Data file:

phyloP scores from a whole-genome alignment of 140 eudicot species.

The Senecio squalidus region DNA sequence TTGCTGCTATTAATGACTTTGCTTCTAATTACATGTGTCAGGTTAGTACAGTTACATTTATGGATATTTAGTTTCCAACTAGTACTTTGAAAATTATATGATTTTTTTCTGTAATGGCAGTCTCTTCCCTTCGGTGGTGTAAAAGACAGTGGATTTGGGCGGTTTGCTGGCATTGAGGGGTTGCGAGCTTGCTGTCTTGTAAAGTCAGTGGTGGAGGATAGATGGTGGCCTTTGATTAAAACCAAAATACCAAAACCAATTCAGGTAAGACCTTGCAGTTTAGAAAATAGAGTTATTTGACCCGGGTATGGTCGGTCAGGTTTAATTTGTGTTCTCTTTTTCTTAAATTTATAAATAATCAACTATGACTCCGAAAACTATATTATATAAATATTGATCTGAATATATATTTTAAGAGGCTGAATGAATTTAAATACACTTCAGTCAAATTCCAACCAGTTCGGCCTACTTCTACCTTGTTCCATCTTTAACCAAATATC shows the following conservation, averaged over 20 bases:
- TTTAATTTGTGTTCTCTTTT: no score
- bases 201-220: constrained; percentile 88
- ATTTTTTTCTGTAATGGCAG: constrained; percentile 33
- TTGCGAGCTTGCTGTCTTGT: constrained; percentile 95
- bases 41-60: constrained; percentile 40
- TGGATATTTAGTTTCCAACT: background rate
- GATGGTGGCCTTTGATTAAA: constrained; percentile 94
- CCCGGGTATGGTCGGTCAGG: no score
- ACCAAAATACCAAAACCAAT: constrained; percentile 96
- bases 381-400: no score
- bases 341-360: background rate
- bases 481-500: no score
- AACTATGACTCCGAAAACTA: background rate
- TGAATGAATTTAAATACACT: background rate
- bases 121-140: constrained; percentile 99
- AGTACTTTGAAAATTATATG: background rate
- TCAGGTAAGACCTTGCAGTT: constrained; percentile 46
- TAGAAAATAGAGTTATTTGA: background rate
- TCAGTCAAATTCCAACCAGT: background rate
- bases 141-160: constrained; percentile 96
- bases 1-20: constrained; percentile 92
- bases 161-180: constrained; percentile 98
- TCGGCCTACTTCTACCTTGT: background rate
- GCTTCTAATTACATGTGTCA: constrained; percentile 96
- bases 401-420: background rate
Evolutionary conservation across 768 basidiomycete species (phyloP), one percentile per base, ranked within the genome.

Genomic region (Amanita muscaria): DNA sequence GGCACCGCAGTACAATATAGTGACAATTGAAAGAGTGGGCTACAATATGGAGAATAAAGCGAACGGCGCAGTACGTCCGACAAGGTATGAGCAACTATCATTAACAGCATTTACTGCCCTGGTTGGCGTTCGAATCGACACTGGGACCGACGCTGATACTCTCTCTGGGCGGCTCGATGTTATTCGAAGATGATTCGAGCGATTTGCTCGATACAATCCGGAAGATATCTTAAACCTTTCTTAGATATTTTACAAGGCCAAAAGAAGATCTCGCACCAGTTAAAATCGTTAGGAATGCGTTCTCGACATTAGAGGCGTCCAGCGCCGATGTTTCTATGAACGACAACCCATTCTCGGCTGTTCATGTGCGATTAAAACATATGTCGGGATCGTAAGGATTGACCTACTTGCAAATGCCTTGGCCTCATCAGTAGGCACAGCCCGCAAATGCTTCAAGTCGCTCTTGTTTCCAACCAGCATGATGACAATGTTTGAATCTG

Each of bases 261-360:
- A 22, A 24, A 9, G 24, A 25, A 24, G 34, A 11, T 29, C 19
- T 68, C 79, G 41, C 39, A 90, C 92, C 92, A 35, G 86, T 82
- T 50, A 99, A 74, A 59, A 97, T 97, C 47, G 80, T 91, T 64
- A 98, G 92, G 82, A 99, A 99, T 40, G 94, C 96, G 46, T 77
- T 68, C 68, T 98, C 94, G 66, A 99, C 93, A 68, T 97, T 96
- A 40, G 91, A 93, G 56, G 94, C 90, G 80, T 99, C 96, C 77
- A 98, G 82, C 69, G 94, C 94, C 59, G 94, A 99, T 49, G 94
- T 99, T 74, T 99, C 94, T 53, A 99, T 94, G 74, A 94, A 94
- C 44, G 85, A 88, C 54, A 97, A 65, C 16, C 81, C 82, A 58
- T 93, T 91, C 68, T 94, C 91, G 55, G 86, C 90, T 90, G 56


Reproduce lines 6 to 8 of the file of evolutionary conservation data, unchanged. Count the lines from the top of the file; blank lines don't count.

- TTGCGAGCTTGCTGTCTTGT: constrained; percentile 95
- bases 41-60: constrained; percentile 40
- TGGATATTTAGTTTCCAACT: background rate